Seen&Heard Editor: Marc Bridle                              Founder Len Mullenger: Len@musicweb-international.com

Google
MusicWeb Internet
     
  
 powered by FreeFind 


S & H Recital Review

Beethoven, Schubert, Schumann; Werner Güra, Christoph Berner, Wigmore Hall, January 26th. (ME)



It is seldom that the Wigmore Hall's brochure devotes an entire column to fulsome praise of a singer, and I assume it was the claims made by such august agents as the 'Times' and 'Gramophone' ('..startling and revelatory....a technique second to none..etc. etc. etc.) which encouraged a full house for Werner Güra's recital, although the Wigmore has taken its time to open its doors to him. He does not divulge his age but I would guess that he must be around 33 (that is, extremely close to the likes of Goerne and Bostridge). His recording of 'Die Schöne Müllerin' was the basis of the above rhapsodies, and for this recital he selected an entirely safe programme of well-loved songs.

'An die ferne Geliebte' demonstrated his style; exuding bonhomie and efficiency, without superfluous gesture, and with excellent projection of the tone, even to the critics' seats at the back. The voice is of medium weight, with some pleasing baritonal inflexions and frequently successful incursions into the passagio, but Gura's is, at least on this hearing, a very, very modest talent indeed. I will not presume to compare him to singers closer to his age, but those who were present at Marcus Ullmann's fairly recent debut, to take one obvious example, were conscious that they were hearing a young singer of real promise, with something individual to offer.

The fact that neither I nor anyone else I spoke to could say that of Güra, may have had to do with what are seemingly two small faults, but ones which can loom large in this context. For a native German speaker, his diction is poor, with such words as 'Zeit' coming out as 'site' and a general lack of bite in the enunciation of the language; the English tenor John Mark Ainsley, for example, puts Güra to shame in such songs as 'Wilkommen und Abschied' where crispness of diction is essential. Furthermore, either he was over-confident or simply had underestimated the level of preparation required for such a venue, since he made several errors; perhaps he would benefit from having the score in front of him.

There were many lovely moments in the cycle, principally during "Wo die Berge so blau" where both singer and pianist were successful in suggesting the contrasts between idyllic Nature and tormented lover, and 'Nimm sie hin denn, diese Lieder' where they caught just the right tone of seriousness and grandeur in the phrasing. However, both singing and playing in general lacked a sense of unity; Berner seemed to have his own ideas about tempi, for example, not all of which he had shared with the singer, and his playing was short on rhythmical sense, particularly in 'Es kehret der Maien, es blühet de Au.' Güra's technique, particularly in matters such as breath control, seemed to me to need work; at the close of 'Leichte Segler in den Höhen' it should be possible to make a seamless link with the first line of 'Diese Wolken,' and when I heard him take a great gulp after "sehen" I thought that he would do so, but the line was broken up by another lumpy breath.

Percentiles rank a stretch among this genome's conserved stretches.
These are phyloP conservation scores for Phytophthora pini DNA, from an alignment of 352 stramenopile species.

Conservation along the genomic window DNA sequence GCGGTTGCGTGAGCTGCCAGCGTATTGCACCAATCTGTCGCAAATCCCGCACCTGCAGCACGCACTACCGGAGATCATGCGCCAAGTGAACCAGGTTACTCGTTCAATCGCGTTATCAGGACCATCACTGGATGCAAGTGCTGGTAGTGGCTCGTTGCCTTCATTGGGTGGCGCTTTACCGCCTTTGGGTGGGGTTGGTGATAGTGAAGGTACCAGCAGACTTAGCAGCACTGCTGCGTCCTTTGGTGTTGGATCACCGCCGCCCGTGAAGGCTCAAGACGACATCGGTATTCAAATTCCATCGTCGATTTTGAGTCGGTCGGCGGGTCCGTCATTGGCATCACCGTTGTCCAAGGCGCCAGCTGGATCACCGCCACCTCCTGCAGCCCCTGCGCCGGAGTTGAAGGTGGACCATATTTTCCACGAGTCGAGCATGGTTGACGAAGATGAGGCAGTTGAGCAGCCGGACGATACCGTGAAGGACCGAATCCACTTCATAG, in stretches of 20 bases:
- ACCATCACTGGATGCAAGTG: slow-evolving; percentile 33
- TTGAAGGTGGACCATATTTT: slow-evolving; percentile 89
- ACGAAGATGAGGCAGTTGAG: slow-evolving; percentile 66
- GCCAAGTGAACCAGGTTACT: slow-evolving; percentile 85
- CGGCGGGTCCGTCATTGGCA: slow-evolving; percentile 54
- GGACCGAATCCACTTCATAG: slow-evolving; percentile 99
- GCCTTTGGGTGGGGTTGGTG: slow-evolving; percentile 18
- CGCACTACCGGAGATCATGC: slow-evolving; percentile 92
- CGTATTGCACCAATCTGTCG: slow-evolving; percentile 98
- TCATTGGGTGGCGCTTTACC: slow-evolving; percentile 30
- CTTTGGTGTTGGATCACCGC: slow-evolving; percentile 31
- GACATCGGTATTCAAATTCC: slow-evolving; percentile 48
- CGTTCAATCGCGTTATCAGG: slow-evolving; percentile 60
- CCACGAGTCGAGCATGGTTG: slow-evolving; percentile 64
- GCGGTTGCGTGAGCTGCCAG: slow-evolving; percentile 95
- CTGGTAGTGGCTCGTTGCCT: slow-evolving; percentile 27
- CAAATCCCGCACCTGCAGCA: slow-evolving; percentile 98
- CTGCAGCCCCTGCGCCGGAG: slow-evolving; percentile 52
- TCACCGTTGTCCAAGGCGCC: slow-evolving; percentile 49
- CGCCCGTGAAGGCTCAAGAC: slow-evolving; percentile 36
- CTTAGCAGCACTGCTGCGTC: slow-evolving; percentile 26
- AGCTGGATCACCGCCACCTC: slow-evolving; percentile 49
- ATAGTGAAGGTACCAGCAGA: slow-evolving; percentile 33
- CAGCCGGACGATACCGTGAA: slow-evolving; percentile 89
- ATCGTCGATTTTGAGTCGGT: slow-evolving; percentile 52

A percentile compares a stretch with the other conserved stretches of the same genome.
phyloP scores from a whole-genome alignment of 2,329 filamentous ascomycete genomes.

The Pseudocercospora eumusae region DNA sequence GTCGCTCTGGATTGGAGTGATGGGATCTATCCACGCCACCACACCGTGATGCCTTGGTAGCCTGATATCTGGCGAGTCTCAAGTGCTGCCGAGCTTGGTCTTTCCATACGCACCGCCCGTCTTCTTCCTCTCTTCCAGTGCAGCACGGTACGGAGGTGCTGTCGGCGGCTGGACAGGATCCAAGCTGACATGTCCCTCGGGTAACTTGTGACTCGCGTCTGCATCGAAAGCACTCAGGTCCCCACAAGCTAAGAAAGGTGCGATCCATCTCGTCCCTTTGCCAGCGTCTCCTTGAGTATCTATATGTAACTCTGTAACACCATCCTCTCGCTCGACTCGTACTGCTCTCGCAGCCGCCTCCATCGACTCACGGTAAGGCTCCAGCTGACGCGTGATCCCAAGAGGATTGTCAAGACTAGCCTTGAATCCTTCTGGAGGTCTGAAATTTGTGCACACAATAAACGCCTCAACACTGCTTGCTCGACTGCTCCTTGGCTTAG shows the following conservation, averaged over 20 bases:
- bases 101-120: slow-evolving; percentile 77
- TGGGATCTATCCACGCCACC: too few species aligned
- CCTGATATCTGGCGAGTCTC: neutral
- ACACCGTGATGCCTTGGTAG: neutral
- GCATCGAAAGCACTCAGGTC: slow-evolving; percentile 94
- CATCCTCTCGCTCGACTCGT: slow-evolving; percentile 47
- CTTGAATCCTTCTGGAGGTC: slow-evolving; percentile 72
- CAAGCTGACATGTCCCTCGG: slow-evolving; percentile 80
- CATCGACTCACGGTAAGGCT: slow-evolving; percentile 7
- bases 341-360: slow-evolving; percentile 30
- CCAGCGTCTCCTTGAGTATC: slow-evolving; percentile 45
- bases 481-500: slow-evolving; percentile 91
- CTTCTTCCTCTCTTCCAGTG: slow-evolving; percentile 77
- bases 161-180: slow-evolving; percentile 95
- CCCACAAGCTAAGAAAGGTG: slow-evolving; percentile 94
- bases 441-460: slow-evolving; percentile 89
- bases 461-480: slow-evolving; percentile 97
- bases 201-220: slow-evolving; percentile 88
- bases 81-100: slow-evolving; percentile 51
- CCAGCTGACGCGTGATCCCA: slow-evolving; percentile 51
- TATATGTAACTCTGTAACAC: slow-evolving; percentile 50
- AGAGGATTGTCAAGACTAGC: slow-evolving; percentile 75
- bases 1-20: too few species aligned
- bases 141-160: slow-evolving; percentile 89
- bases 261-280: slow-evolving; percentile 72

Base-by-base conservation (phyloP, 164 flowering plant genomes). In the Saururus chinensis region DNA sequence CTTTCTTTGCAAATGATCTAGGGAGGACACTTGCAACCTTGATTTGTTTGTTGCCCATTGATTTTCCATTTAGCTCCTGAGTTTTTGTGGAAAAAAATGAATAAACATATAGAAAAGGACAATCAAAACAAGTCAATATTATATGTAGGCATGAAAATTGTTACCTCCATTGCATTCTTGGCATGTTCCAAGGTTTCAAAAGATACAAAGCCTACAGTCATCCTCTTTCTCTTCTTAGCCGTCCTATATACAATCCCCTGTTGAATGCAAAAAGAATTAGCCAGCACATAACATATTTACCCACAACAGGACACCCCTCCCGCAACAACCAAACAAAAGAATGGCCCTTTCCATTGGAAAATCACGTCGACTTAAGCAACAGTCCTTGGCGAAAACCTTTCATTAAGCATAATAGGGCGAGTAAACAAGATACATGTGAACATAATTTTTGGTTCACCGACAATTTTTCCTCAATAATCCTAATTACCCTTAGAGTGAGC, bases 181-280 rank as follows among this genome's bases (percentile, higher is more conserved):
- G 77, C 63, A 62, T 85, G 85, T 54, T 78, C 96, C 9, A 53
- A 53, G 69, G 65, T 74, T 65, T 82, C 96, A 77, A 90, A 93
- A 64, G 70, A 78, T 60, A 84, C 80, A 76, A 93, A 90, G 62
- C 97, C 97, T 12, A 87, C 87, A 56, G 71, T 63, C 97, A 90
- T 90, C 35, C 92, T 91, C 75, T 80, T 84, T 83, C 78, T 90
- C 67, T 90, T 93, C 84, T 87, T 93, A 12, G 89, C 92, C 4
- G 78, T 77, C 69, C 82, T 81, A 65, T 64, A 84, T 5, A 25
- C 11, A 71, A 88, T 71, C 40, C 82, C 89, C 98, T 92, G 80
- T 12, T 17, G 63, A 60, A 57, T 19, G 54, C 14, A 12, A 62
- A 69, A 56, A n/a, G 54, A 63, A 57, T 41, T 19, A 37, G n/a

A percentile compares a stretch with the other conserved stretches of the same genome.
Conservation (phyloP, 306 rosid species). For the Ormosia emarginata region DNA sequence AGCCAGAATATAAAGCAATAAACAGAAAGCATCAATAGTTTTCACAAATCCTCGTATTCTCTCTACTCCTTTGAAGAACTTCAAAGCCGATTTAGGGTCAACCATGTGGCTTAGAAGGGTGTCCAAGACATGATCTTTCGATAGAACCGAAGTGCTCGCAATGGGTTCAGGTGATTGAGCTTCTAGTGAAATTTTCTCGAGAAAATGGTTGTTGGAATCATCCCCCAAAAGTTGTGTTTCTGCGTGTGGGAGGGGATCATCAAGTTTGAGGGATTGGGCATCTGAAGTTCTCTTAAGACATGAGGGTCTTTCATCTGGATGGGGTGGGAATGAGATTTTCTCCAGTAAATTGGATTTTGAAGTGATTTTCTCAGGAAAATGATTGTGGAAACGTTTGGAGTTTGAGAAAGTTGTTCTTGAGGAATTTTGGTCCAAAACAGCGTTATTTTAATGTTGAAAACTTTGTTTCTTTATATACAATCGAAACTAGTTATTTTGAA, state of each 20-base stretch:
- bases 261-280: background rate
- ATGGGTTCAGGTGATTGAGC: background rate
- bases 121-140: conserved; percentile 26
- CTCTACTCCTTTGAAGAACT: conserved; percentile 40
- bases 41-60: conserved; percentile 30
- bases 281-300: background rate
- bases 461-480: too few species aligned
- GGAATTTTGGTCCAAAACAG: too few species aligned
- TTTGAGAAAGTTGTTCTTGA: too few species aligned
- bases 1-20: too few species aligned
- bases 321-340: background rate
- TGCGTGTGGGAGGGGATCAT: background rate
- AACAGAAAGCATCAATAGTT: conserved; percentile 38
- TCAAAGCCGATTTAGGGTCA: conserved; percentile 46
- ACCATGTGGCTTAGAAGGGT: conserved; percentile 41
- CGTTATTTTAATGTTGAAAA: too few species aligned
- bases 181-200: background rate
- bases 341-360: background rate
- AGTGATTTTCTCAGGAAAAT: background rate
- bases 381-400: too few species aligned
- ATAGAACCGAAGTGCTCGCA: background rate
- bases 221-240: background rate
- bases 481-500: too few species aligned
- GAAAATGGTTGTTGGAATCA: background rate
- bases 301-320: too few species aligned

The audience was not happy after the Beethoven, and even less so after the ensuing Schubert group. These are songs which everyone who loves Lieder knows intimately, and of course it is always a joy to hear them, but Güra needs to work on them a lot more intensively. 'Schäfers Klagelied' was pleasantly sung, but 'Erster Verlust' lacked the requisite poignancy, and whereas 'An Mignon' did achieve that Schubertian sense of eagerness and longing, both 'Auf dem See' and 'Der Musensohn' were very much affected by poor diction and sloppy phrasing. 'Der Sänger' was embarrassing, and 'Wilkommen und Abschied' was not helped by Berner's seeming to want to gallop in the opposite direction from the singer.

Those who were less than pleased with the first half received some consolation after the interval, however. 'Dichterliebe' is, of course, a fail-safe piece; no competent singer can really disappoint with Schumann's most loved work, and Güra's performance gave much pleasure. 'Im wunderschönen Monat Mai' showed his frank, enthusiastic style to perfection, and 'Wenn ich in deine Augen seh' was beautifully phrased. Unfortunately much of the cycle was affected by poor diction, most obviously during 'Ich will meine Seele tauchen' where he did nothing with that crucial line 'In wunderbar süsser Stund;' I'm not asking for Fischer-Dieskau style word pointing, but there has to be some slight acknowledgement that 'süsser' is a special word in that context. My notes on this cycle mainly consist of such comments as 'Do something with it!' 'Allnächtlich in Traume' was sung with perfect legato, and the penultimate song did evoke some of the desired aching and anguish; I discerned real sensitivity at 'Ach, könnt ich dorthin kommen.'

The audience was much kinder to him after this, and two encores were offered, 'Die Stille' which was sung with charm but lost something with his substitution of 'Berge' for 'Sterne,' and 'Mein' which did evoke the young man's ardour and all-too-temporary confidence in his love. This is not by any means a great talent, but at its best his singing is attractive in tone and sensitive in style; at present, both he and his enthusiastic and individual accompanist seem to me a little too confident, and a little too general, in dealing with these delicate and deceptively complex miracles which we call Lieder.

Melanie Eskenazi


Seen&Heard is part of MusicWeb Webmaster: Len Mullenger Len@musicweb-international.com

Return to: Seen&Heard Index  

Return to: Music on the Web